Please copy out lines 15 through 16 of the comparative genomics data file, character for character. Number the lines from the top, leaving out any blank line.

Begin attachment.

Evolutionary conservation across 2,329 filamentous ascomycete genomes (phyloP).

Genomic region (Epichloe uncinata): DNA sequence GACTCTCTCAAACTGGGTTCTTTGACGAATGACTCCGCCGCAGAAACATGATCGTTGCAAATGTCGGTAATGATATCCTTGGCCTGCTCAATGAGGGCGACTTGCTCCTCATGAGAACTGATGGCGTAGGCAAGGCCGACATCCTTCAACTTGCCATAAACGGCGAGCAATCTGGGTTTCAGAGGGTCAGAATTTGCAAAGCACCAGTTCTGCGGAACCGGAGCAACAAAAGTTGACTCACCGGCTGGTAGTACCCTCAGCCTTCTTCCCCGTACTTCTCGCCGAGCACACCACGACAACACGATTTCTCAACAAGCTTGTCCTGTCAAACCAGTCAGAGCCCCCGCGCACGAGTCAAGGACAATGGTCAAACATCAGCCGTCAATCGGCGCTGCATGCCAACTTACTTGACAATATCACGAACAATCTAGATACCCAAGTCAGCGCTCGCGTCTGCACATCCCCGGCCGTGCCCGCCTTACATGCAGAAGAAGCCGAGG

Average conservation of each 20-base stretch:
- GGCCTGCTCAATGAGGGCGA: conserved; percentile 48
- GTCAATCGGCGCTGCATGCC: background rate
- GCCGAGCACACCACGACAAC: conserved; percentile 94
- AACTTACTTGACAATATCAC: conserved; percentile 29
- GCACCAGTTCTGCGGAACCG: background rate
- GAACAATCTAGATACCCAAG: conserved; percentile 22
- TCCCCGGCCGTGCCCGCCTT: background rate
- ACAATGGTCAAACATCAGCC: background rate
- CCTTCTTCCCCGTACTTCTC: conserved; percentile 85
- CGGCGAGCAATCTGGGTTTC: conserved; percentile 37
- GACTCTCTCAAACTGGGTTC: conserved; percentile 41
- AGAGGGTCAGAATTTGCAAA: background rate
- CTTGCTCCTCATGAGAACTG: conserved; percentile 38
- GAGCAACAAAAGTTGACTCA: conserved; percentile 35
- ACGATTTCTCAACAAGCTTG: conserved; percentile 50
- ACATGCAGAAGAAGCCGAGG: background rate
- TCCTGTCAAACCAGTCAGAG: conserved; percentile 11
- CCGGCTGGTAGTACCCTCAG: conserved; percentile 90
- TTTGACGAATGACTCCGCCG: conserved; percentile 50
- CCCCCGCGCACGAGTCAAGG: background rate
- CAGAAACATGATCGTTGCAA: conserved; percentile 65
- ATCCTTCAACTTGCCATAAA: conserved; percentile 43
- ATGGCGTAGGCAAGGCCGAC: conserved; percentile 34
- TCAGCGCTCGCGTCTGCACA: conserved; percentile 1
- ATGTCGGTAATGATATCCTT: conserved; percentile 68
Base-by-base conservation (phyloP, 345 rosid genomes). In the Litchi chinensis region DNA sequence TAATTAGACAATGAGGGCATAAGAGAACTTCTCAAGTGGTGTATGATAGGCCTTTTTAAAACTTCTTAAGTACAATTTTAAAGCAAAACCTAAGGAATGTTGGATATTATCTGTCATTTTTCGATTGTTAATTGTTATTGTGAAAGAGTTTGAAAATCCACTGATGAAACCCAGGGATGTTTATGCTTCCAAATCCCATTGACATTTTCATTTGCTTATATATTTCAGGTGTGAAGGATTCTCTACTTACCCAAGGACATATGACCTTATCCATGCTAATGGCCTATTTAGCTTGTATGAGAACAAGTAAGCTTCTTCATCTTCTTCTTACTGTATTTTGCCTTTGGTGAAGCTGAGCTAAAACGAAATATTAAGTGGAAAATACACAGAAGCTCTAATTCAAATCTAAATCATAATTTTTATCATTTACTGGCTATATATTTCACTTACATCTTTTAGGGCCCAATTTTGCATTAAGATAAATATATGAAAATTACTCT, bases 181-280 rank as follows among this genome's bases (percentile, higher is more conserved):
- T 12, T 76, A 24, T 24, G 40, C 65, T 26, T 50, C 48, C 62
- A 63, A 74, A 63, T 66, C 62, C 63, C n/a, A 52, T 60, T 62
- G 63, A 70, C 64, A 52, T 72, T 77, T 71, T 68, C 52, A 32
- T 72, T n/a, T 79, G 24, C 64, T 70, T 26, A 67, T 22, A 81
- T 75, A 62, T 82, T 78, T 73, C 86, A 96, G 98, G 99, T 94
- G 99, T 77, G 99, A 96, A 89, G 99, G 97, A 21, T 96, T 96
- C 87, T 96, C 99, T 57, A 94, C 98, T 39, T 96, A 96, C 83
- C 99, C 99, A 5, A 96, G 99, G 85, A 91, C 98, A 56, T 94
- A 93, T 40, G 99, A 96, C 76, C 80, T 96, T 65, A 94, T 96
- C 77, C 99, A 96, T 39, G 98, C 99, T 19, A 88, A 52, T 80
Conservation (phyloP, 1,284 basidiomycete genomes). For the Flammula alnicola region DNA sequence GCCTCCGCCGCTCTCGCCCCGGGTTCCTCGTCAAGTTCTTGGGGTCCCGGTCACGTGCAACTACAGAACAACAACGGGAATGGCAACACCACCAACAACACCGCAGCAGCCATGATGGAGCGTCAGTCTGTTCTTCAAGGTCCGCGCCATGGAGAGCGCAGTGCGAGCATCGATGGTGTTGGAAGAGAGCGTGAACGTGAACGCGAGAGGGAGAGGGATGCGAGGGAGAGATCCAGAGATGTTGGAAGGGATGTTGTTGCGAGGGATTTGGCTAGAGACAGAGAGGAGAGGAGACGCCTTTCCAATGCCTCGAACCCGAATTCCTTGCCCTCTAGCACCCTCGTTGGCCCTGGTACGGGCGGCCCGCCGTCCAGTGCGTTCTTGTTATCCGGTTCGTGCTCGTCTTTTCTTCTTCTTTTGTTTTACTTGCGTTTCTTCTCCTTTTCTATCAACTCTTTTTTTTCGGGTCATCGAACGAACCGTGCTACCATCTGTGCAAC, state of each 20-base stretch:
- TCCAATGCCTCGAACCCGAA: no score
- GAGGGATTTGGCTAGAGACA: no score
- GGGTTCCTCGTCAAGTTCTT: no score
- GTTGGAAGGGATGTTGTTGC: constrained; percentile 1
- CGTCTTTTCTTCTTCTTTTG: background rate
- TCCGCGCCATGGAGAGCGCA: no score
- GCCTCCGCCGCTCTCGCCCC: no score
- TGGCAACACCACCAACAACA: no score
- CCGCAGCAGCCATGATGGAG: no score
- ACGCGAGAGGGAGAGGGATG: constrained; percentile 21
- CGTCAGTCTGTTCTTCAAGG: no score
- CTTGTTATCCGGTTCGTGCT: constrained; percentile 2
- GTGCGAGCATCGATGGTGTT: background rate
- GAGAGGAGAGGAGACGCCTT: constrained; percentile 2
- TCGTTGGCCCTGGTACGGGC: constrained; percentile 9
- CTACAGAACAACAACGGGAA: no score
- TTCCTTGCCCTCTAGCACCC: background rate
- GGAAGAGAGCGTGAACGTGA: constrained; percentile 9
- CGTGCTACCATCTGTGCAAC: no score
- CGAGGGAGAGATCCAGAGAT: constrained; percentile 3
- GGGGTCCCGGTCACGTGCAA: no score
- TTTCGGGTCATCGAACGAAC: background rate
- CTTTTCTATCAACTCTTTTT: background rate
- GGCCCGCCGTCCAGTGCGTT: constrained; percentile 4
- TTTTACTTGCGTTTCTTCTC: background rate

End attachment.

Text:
- AGAGGGTCAGAATTTGCAAA: background rate
- CTTGCTCCTCATGAGAACTG: conserved; percentile 38